The timelines for preparing an EB-5 investment visa requires a lot of thought and planning for the petition itself. As it happens, life events also can change the timelines of planning for an EB-5 visa. In our case study today, we had a reader pose this question:
I’m currently researching the EB-5 entrepreneur visa and am interested in the EB-program. I plan on marrying my fiancée in the near future but I’m wondering if I should marry her before I apply for the EB-5 visa or after I am approved for the EB-5 visa and am in the process of applying for my green card. Obviously, I would like my future wife to be able to get a green card as well but not sure how the timing of when I file my EB-5 visa might impact how long she waits to get a green card. Your assistance is much appreciated.
In this case study, it’s a good thing that Wondering Fiancé did a bit of research and asked about his situation. His primary concern is that the current wait times for spouses of green card holders is especially long. He’s correct to be concerned.
The way U.S. immigration laws are currently structured, a green card holder interested in sponsoring his/her spouse for a green card must first file a petition for an immediate relative (Form I-130) and then wait for the petition to be approved by USCIS. After the petition is approved, the spouse can then apply for his/her green card but may wait for years before the application is even reviewed, due to current visa backlogs. What’s worse is that nationals from China, India, the Philippines or Mexico may have to wait even longer according to the visa bulletins that the Department of State issues every month.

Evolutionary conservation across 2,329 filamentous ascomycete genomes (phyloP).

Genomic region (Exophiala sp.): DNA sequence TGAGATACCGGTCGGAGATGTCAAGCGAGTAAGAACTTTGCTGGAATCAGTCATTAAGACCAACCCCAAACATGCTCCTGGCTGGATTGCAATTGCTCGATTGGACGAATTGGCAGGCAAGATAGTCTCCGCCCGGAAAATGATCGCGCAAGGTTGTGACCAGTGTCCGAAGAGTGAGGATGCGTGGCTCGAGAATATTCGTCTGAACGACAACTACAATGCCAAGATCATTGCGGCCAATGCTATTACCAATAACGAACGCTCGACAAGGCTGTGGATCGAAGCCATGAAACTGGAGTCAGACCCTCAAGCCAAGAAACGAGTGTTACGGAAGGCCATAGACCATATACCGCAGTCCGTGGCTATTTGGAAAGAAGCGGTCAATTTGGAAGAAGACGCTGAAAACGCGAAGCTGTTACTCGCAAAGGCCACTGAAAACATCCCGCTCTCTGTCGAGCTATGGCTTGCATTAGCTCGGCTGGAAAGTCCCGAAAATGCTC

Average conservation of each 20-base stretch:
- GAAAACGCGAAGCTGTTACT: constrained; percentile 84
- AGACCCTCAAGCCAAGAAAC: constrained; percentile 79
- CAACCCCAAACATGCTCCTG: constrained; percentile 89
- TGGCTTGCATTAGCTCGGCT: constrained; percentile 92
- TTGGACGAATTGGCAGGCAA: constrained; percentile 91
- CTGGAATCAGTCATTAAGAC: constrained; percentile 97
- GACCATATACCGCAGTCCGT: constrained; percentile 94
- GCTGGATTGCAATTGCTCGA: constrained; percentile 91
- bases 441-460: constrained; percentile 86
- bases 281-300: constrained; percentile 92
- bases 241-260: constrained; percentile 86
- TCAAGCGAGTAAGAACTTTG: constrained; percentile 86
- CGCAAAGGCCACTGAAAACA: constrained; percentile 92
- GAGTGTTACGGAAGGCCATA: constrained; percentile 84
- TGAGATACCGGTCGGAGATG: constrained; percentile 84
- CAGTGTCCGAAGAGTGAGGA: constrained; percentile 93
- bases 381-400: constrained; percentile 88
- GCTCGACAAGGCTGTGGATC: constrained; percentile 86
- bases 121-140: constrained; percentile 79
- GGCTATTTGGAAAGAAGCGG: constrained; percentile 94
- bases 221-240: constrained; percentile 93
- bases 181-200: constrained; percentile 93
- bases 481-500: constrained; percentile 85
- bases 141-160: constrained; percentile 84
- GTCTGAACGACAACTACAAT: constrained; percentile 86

Many have complained that forcing immediate relatives (i.e.: spouses and children) of green card holders to wait years to be reunited with their family in the U.S. makes no sense when it comes to family unity. The good news is that last year, U.S. Senators passed a bill, S.744, that would eliminate this long wait time and treat spouses and children of green card holders the same as spouses and children of U.S. citizens (meaning no waiting time). Unfortunately, the bill has languished in the House of Representatives with no advancement. Until Congress decides to finally pass a law to change our broken immigration system, immediate relatives of green card holders must endure the long wait before they can be reunited with the family.
If Wondering Fiancé married his fiancée after his EB-5 visa was approved and after he had already applied for and was approved for his green card, then his new wife would be waiting quite a long time (current wait times as of this article are approximately one year four months under the F2A preference category).
If Wondering Fiancé married his fiancée before he applied for his green card, and preferably before he applied for his EB-5 visa petition, he would be able to include her as his spouse on his green card application. That way, she would only be waiting the same amount of time he would be to get their green cards together.